If you missed some glances of the Sahara Desert covering parts
of the southern United States last week, you are going to get another chance this week.
The National Weather Service said it expects another trail of dust to reach the western Gulf Coast
and lower Mississippi Valley. According to the latest forecast from weather.com, by Thursday,
it may linger near the western and northern coasts of the Gulf of Mexico.
meteorological service statement
The meteorological service said: “The main impact of the dust in the Sahara desert will be the dim
sky during the day, the local visibility is reduced, and the air quality is reduced,
but the colors of sunrise and sunset may increase and beautiful.”
According to data from the Meteorological Service, lower specks of dust are expected to
spread throughout the Plains State, while some will spread eastward to the Southeast and the Mid-Atlantic.
According to the National Daily, extremely dry and dusty air masses formed from above the Sahara Desert
formed over the Sahara Desert, crossing the North Atlantic every three to five days from late spring to early autumn,
from late June to mid-August reach the peak.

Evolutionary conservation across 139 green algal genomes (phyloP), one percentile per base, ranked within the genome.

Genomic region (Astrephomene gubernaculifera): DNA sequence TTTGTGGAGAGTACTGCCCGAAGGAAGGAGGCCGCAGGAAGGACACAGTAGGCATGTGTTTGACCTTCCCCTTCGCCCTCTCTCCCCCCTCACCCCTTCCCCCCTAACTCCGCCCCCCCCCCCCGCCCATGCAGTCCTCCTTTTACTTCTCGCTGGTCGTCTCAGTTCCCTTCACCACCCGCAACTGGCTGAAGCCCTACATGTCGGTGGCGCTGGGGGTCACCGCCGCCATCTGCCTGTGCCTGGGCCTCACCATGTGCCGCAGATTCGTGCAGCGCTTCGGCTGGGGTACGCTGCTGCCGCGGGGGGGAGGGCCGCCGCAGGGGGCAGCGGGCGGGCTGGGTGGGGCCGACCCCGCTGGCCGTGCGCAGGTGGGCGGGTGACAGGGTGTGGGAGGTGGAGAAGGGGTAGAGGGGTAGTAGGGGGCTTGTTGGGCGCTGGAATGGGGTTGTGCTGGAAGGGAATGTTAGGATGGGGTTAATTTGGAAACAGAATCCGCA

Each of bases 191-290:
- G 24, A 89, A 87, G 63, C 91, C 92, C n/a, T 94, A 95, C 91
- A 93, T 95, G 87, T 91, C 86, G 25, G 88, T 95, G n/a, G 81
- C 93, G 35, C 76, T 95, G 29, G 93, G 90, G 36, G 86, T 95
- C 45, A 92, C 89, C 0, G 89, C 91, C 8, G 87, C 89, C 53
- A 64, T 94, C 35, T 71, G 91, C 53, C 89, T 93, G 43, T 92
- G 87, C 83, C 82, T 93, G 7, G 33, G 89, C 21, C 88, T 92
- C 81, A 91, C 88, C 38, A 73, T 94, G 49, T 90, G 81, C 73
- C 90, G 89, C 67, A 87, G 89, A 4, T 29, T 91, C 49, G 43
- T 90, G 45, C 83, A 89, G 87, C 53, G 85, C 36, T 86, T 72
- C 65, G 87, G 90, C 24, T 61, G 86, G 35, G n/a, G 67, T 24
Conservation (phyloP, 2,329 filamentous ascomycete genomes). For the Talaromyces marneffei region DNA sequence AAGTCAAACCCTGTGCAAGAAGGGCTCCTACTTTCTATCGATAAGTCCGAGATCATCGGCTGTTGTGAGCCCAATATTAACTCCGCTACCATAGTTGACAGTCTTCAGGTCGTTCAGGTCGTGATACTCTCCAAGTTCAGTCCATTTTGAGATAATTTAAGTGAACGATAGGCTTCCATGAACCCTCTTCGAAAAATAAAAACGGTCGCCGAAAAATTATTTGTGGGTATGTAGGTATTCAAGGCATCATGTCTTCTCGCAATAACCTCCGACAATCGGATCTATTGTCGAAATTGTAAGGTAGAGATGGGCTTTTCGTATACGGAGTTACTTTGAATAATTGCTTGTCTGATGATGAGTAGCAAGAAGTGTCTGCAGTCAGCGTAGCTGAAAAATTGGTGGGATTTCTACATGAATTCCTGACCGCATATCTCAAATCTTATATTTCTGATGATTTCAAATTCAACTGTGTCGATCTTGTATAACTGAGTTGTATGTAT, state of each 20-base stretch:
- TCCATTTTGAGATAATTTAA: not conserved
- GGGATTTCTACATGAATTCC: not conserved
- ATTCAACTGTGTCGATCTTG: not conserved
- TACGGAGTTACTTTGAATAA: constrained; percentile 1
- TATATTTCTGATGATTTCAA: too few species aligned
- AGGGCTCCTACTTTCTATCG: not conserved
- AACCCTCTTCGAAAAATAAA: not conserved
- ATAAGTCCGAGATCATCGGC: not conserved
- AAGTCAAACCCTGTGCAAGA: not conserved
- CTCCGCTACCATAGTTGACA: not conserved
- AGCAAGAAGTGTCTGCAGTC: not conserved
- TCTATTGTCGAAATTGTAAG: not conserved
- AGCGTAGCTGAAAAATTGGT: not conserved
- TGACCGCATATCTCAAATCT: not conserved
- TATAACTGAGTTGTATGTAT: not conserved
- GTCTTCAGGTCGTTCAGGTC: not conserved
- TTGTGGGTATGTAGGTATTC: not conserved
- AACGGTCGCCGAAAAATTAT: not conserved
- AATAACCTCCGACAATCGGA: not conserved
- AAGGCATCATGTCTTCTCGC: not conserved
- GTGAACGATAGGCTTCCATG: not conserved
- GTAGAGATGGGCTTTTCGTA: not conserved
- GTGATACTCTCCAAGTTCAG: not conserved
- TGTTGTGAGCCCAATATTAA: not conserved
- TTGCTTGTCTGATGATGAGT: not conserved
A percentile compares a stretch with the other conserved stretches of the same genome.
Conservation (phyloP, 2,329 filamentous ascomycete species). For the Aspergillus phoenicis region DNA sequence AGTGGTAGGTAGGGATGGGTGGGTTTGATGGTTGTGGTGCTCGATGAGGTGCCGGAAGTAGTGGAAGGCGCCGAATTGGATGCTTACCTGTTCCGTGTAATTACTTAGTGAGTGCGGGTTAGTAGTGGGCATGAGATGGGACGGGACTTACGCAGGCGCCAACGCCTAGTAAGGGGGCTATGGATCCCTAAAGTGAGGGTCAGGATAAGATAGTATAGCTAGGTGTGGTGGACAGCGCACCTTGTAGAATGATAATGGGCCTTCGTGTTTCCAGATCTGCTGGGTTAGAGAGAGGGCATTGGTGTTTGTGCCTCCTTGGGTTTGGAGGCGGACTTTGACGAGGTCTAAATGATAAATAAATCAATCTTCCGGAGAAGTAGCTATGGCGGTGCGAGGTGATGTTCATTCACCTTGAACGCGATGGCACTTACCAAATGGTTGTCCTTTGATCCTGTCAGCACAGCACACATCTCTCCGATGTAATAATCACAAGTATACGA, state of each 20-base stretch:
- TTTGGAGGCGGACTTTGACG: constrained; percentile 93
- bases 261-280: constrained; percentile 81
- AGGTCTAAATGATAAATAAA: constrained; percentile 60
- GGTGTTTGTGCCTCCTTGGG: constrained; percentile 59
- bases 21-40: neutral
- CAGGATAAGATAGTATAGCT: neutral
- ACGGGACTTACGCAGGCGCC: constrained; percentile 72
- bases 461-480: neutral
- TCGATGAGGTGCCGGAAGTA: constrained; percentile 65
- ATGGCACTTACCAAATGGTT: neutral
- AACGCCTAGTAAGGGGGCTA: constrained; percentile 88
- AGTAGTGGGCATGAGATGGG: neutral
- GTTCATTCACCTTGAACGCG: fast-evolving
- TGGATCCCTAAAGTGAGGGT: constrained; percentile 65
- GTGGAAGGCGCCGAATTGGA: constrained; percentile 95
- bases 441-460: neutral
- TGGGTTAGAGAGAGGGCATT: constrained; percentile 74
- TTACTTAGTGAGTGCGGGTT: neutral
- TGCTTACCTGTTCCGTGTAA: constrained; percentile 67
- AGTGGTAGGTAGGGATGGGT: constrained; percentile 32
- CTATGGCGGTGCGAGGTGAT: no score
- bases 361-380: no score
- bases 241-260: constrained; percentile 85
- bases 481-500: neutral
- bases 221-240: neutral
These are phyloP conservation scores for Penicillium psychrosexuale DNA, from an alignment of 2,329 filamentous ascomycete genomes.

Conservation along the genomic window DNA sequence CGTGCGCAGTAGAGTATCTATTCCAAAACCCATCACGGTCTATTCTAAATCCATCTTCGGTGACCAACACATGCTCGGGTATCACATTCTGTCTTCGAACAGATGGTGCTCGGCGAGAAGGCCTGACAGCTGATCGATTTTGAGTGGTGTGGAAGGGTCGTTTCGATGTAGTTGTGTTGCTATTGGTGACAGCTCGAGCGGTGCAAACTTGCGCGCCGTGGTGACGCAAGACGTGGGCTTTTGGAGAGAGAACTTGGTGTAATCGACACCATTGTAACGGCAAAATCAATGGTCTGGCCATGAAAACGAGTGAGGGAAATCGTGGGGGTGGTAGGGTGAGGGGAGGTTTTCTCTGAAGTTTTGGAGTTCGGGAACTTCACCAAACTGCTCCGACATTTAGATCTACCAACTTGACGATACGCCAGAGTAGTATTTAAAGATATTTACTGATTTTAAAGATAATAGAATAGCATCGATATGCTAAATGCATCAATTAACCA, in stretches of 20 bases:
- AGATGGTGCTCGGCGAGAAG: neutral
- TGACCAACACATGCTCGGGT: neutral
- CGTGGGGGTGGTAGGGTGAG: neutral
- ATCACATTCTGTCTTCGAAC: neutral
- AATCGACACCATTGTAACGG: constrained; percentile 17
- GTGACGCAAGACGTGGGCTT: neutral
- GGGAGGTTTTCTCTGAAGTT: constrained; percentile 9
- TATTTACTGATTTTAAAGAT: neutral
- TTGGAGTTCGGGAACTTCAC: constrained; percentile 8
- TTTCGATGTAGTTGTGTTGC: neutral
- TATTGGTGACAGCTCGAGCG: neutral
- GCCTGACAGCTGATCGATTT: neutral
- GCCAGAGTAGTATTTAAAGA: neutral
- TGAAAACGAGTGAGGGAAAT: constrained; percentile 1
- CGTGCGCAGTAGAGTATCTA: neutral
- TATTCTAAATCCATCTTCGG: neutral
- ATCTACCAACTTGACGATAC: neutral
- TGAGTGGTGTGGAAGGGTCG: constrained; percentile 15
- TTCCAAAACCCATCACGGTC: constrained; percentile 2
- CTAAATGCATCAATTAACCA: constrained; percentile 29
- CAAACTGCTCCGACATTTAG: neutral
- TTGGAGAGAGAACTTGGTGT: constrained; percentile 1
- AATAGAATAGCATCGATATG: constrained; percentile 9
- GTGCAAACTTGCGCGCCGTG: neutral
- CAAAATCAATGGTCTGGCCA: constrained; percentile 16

The agency says it can absorb a layer about two miles substantial in the atmosphere. The “Godzilla” dust cloud in the Sahara Desert is near the US Gulf Coast.
National meteorological administration statement:
The National Meteorological Administration said:
“The main collision of the dust in the Sahara Desert is that the sky turns white during the day, the sunset turns red and the air quality declines.”
“This is the most significant event in the past 50 years,” said Pablo Méndez Lázaro, an environmental health expert. Due to the extremely poor air quality, “the conditions in many Caribbean islands are very hazardous,”
Weather.com says that every year
the dust trails of the Sahara Desert go west to the Caribbean Sea, Florida, and the Gulf of Mexico.
The benefit of the Sahara dust is that it can prevent the development of tropical storms and hurricanes:
“Tropical storms require a lot of humid air and calm high-altitude winds to form,” Aaron Trey, a meteorologist at the National Weather Service Aaron Treadway said. “
Lack of vapor and the increased wind is not going to help the development of tropical storms.”
In fact, according to weather.com meteorologist Chris Dolce, this dust explosion and unfavorable high-altitude winds may contain any major tropical development in the short term.